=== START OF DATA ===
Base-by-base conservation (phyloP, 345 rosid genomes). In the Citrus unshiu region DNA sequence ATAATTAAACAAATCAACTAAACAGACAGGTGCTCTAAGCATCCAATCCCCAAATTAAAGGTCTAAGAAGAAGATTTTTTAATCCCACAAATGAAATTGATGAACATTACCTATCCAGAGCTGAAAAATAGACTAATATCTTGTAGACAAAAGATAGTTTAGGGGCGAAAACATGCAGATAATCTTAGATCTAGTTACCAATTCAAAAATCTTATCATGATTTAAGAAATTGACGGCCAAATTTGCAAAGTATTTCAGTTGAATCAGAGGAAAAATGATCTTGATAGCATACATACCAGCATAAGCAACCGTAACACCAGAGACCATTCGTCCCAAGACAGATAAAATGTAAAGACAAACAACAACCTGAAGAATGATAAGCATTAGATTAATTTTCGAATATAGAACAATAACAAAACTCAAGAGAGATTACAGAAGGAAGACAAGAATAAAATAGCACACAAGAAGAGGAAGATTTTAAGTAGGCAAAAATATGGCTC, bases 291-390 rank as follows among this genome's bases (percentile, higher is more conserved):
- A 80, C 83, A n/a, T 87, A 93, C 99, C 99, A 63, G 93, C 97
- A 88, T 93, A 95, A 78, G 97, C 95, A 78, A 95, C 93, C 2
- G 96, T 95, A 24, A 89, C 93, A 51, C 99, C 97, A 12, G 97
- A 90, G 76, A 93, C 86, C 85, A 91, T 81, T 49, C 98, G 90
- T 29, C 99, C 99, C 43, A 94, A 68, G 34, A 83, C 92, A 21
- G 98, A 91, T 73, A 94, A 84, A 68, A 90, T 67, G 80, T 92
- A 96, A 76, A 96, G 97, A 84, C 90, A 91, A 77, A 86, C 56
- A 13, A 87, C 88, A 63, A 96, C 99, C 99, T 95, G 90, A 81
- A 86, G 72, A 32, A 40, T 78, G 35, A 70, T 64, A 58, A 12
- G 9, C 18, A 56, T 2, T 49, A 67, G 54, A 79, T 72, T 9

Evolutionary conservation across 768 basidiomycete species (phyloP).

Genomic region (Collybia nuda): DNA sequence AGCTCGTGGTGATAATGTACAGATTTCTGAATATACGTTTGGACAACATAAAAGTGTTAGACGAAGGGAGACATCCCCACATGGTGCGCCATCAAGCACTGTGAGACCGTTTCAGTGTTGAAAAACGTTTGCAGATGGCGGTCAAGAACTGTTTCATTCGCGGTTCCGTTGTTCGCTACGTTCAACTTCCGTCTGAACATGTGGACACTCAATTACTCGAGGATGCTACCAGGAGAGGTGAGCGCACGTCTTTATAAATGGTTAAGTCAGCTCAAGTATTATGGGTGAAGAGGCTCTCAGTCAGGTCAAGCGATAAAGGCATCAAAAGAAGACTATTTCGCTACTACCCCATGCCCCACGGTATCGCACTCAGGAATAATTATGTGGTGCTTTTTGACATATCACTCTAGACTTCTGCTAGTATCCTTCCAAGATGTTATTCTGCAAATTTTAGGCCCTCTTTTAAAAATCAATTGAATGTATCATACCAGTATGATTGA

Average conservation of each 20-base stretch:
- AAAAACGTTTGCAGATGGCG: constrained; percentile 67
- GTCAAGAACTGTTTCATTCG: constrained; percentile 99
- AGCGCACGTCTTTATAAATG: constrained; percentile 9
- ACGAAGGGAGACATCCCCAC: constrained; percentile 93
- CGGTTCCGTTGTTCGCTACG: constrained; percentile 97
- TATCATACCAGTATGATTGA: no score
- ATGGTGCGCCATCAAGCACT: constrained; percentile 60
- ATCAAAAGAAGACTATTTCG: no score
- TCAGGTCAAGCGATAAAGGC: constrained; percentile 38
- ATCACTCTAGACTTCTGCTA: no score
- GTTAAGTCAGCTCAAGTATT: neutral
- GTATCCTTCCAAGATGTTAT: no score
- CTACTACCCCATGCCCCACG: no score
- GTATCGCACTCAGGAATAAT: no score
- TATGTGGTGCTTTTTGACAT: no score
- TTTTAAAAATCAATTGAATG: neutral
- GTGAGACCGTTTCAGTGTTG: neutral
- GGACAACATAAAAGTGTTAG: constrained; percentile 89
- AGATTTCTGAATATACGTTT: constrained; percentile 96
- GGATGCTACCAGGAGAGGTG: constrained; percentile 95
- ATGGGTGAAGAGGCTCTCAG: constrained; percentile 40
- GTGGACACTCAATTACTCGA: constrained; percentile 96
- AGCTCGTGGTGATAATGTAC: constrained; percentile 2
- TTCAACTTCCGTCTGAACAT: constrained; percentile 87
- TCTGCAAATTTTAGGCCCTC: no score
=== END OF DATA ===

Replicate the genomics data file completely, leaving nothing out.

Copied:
Base-by-base conservation (phyloP, 345 rosid genomes). In the Citrus unshiu region DNA sequence ATAATTAAACAAATCAACTAAACAGACAGGTGCTCTAAGCATCCAATCCCCAAATTAAAGGTCTAAGAAGAAGATTTTTTAATCCCACAAATGAAATTGATGAACATTACCTATCCAGAGCTGAAAAATAGACTAATATCTTGTAGACAAAAGATAGTTTAGGGGCGAAAACATGCAGATAATCTTAGATCTAGTTACCAATTCAAAAATCTTATCATGATTTAAGAAATTGACGGCCAAATTTGCAAAGTATTTCAGTTGAATCAGAGGAAAAATGATCTTGATAGCATACATACCAGCATAAGCAACCGTAACACCAGAGACCATTCGTCCCAAGACAGATAAAATGTAAAGACAAACAACAACCTGAAGAATGATAAGCATTAGATTAATTTTCGAATATAGAACAATAACAAAACTCAAGAGAGATTACAGAAGGAAGACAAGAATAAAATAGCACACAAGAAGAGGAAGATTTTAAGTAGGCAAAAATATGGCTC, bases 291-390 rank as follows among this genome's bases (percentile, higher is more conserved):
- A 80, C 83, A n/a, T 87, A 93, C 99, C 99, A 63, G 93, C 97
- A 88, T 93, A 95, A 78, G 97, C 95, A 78, A 95, C 93, C 2
- G 96, T 95, A 24, A 89, C 93, A 51, C 99, C 97, A 12, G 97
- A 90, G 76, A 93, C 86, C 85, A 91, T 81, T 49, C 98, G 90
- T 29, C 99, C 99, C 43, A 94, A 68, G 34, A 83, C 92, A 21
- G 98, A 91, T 73, A 94, A 84, A 68, A 90, T 67, G 80, T 92
- A 96, A 76, A 96, G 97, A 84, C 90, A 91, A 77, A 86, C 56
- A 13, A 87, C 88, A 63, A 96, C 99, C 99, T 95, G 90, A 81
- A 86, G 72, A 32, A 40, T 78, G 35, A 70, T 64, A 58, A 12
- G 9, C 18, A 56, T 2, T 49, A 67, G 54, A 79, T 72, T 9

Evolutionary conservation across 768 basidiomycete species (phyloP).

Genomic region (Collybia nuda): DNA sequence AGCTCGTGGTGATAATGTACAGATTTCTGAATATACGTTTGGACAACATAAAAGTGTTAGACGAAGGGAGACATCCCCACATGGTGCGCCATCAAGCACTGTGAGACCGTTTCAGTGTTGAAAAACGTTTGCAGATGGCGGTCAAGAACTGTTTCATTCGCGGTTCCGTTGTTCGCTACGTTCAACTTCCGTCTGAACATGTGGACACTCAATTACTCGAGGATGCTACCAGGAGAGGTGAGCGCACGTCTTTATAAATGGTTAAGTCAGCTCAAGTATTATGGGTGAAGAGGCTCTCAGTCAGGTCAAGCGATAAAGGCATCAAAAGAAGACTATTTCGCTACTACCCCATGCCCCACGGTATCGCACTCAGGAATAATTATGTGGTGCTTTTTGACATATCACTCTAGACTTCTGCTAGTATCCTTCCAAGATGTTATTCTGCAAATTTTAGGCCCTCTTTTAAAAATCAATTGAATGTATCATACCAGTATGATTGA

Average conservation of each 20-base stretch:
- AAAAACGTTTGCAGATGGCG: constrained; percentile 67
- GTCAAGAACTGTTTCATTCG: constrained; percentile 99
- AGCGCACGTCTTTATAAATG: constrained; percentile 9
- ACGAAGGGAGACATCCCCAC: constrained; percentile 93
- CGGTTCCGTTGTTCGCTACG: constrained; percentile 97
- TATCATACCAGTATGATTGA: no score
- ATGGTGCGCCATCAAGCACT: constrained; percentile 60
- ATCAAAAGAAGACTATTTCG: no score
- TCAGGTCAAGCGATAAAGGC: constrained; percentile 38
- ATCACTCTAGACTTCTGCTA: no score
- GTTAAGTCAGCTCAAGTATT: neutral
- GTATCCTTCCAAGATGTTAT: no score
- CTACTACCCCATGCCCCACG: no score
- GTATCGCACTCAGGAATAAT: no score
- TATGTGGTGCTTTTTGACAT: no score
- TTTTAAAAATCAATTGAATG: neutral
- GTGAGACCGTTTCAGTGTTG: neutral
- GGACAACATAAAAGTGTTAG: constrained; percentile 89
- AGATTTCTGAATATACGTTT: constrained; percentile 96
- GGATGCTACCAGGAGAGGTG: constrained; percentile 95
- ATGGGTGAAGAGGCTCTCAG: constrained; percentile 40
- GTGGACACTCAATTACTCGA: constrained; percentile 96
- AGCTCGTGGTGATAATGTAC: constrained; percentile 2
- TTCAACTTCCGTCTGAACAT: constrained; percentile 87
- TCTGCAAATTTTAGGCCCTC: no score